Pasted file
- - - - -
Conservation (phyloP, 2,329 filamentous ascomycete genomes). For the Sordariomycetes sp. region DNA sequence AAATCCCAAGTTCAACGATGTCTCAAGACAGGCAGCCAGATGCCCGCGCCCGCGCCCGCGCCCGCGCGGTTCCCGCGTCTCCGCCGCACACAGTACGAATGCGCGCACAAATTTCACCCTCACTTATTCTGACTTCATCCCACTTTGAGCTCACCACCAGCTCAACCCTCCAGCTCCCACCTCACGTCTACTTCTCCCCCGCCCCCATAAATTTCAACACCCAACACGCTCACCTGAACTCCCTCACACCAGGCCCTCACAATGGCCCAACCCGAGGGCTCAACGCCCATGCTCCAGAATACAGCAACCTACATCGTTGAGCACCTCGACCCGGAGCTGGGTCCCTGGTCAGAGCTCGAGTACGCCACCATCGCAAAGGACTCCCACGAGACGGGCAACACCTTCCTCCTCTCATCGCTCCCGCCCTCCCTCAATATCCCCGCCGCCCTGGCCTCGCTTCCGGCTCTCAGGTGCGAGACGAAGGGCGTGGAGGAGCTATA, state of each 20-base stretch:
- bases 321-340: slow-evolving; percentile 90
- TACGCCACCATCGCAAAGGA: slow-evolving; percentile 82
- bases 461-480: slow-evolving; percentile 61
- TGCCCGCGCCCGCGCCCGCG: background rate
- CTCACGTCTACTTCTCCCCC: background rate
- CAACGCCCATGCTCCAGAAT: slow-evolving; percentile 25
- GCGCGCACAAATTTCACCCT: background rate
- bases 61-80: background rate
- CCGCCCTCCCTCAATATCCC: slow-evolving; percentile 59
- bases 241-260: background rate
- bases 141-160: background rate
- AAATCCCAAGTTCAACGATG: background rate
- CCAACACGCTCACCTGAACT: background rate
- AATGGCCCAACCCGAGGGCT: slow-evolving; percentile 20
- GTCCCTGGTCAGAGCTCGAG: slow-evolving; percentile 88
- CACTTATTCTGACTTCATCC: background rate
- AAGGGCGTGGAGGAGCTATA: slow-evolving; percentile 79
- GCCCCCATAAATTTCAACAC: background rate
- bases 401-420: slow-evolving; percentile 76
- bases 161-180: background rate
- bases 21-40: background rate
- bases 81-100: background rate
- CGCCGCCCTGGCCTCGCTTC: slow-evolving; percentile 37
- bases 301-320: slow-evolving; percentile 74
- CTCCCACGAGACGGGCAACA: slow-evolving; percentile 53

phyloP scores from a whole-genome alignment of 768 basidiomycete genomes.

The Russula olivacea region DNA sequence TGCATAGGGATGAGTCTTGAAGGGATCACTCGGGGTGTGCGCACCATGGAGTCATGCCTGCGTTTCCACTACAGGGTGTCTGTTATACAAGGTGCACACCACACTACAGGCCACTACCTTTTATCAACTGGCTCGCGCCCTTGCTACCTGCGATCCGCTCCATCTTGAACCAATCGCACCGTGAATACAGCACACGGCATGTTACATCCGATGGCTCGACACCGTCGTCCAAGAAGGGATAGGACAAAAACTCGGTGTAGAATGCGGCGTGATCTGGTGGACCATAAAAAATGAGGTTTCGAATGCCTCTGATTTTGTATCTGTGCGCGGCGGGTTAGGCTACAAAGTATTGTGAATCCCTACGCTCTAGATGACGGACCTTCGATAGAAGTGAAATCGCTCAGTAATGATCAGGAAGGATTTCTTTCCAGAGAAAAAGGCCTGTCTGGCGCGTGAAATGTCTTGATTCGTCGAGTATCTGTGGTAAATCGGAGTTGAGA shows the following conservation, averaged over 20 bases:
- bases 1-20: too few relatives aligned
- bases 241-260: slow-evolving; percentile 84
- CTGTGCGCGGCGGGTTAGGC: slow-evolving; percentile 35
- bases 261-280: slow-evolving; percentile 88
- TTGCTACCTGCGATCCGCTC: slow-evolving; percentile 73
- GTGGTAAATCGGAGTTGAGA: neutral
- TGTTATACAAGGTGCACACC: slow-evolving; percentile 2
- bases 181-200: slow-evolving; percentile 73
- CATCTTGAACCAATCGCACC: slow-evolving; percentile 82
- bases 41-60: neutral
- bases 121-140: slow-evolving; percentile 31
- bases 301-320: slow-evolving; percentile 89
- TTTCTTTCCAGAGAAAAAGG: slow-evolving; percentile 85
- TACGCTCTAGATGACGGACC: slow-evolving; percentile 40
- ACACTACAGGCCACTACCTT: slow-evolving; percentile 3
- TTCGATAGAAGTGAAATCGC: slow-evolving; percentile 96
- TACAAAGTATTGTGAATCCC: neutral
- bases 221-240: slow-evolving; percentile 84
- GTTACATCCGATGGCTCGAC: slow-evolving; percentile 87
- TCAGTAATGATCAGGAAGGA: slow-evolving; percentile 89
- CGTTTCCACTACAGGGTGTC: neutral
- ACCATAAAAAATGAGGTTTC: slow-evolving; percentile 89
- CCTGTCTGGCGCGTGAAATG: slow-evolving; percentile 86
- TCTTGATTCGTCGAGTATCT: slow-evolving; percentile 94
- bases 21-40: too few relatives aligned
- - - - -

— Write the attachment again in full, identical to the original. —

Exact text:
Conservation (phyloP, 2,329 filamentous ascomycete genomes). For the Sordariomycetes sp. region DNA sequence AAATCCCAAGTTCAACGATGTCTCAAGACAGGCAGCCAGATGCCCGCGCCCGCGCCCGCGCCCGCGCGGTTCCCGCGTCTCCGCCGCACACAGTACGAATGCGCGCACAAATTTCACCCTCACTTATTCTGACTTCATCCCACTTTGAGCTCACCACCAGCTCAACCCTCCAGCTCCCACCTCACGTCTACTTCTCCCCCGCCCCCATAAATTTCAACACCCAACACGCTCACCTGAACTCCCTCACACCAGGCCCTCACAATGGCCCAACCCGAGGGCTCAACGCCCATGCTCCAGAATACAGCAACCTACATCGTTGAGCACCTCGACCCGGAGCTGGGTCCCTGGTCAGAGCTCGAGTACGCCACCATCGCAAAGGACTCCCACGAGACGGGCAACACCTTCCTCCTCTCATCGCTCCCGCCCTCCCTCAATATCCCCGCCGCCCTGGCCTCGCTTCCGGCTCTCAGGTGCGAGACGAAGGGCGTGGAGGAGCTATA, state of each 20-base stretch:
- bases 321-340: slow-evolving; percentile 90
- TACGCCACCATCGCAAAGGA: slow-evolving; percentile 82
- bases 461-480: slow-evolving; percentile 61
- TGCCCGCGCCCGCGCCCGCG: background rate
- CTCACGTCTACTTCTCCCCC: background rate
- CAACGCCCATGCTCCAGAAT: slow-evolving; percentile 25
- GCGCGCACAAATTTCACCCT: background rate
- bases 61-80: background rate
- CCGCCCTCCCTCAATATCCC: slow-evolving; percentile 59
- bases 241-260: background rate
- bases 141-160: background rate
- AAATCCCAAGTTCAACGATG: background rate
- CCAACACGCTCACCTGAACT: background rate
- AATGGCCCAACCCGAGGGCT: slow-evolving; percentile 20
- GTCCCTGGTCAGAGCTCGAG: slow-evolving; percentile 88
- CACTTATTCTGACTTCATCC: background rate
- AAGGGCGTGGAGGAGCTATA: slow-evolving; percentile 79
- GCCCCCATAAATTTCAACAC: background rate
- bases 401-420: slow-evolving; percentile 76
- bases 161-180: background rate
- bases 21-40: background rate
- bases 81-100: background rate
- CGCCGCCCTGGCCTCGCTTC: slow-evolving; percentile 37
- bases 301-320: slow-evolving; percentile 74
- CTCCCACGAGACGGGCAACA: slow-evolving; percentile 53

phyloP scores from a whole-genome alignment of 768 basidiomycete genomes.

The Russula olivacea region DNA sequence TGCATAGGGATGAGTCTTGAAGGGATCACTCGGGGTGTGCGCACCATGGAGTCATGCCTGCGTTTCCACTACAGGGTGTCTGTTATACAAGGTGCACACCACACTACAGGCCACTACCTTTTATCAACTGGCTCGCGCCCTTGCTACCTGCGATCCGCTCCATCTTGAACCAATCGCACCGTGAATACAGCACACGGCATGTTACATCCGATGGCTCGACACCGTCGTCCAAGAAGGGATAGGACAAAAACTCGGTGTAGAATGCGGCGTGATCTGGTGGACCATAAAAAATGAGGTTTCGAATGCCTCTGATTTTGTATCTGTGCGCGGCGGGTTAGGCTACAAAGTATTGTGAATCCCTACGCTCTAGATGACGGACCTTCGATAGAAGTGAAATCGCTCAGTAATGATCAGGAAGGATTTCTTTCCAGAGAAAAAGGCCTGTCTGGCGCGTGAAATGTCTTGATTCGTCGAGTATCTGTGGTAAATCGGAGTTGAGA shows the following conservation, averaged over 20 bases:
- bases 1-20: too few relatives aligned
- bases 241-260: slow-evolving; percentile 84
- CTGTGCGCGGCGGGTTAGGC: slow-evolving; percentile 35
- bases 261-280: slow-evolving; percentile 88
- TTGCTACCTGCGATCCGCTC: slow-evolving; percentile 73
- GTGGTAAATCGGAGTTGAGA: neutral
- TGTTATACAAGGTGCACACC: slow-evolving; percentile 2
- bases 181-200: slow-evolving; percentile 73
- CATCTTGAACCAATCGCACC: slow-evolving; percentile 82
- bases 41-60: neutral
- bases 121-140: slow-evolving; percentile 31
- bases 301-320: slow-evolving; percentile 89
- TTTCTTTCCAGAGAAAAAGG: slow-evolving; percentile 85
- TACGCTCTAGATGACGGACC: slow-evolving; percentile 40
- ACACTACAGGCCACTACCTT: slow-evolving; percentile 3
- TTCGATAGAAGTGAAATCGC: slow-evolving; percentile 96
- TACAAAGTATTGTGAATCCC: neutral
- bases 221-240: slow-evolving; percentile 84
- GTTACATCCGATGGCTCGAC: slow-evolving; percentile 87
- TCAGTAATGATCAGGAAGGA: slow-evolving; percentile 89
- CGTTTCCACTACAGGGTGTC: neutral
- ACCATAAAAAATGAGGTTTC: slow-evolving; percentile 89
- CCTGTCTGGCGCGTGAAATG: slow-evolving; percentile 86
- TCTTGATTCGTCGAGTATCT: slow-evolving; percentile 94
- bases 21-40: too few relatives aligned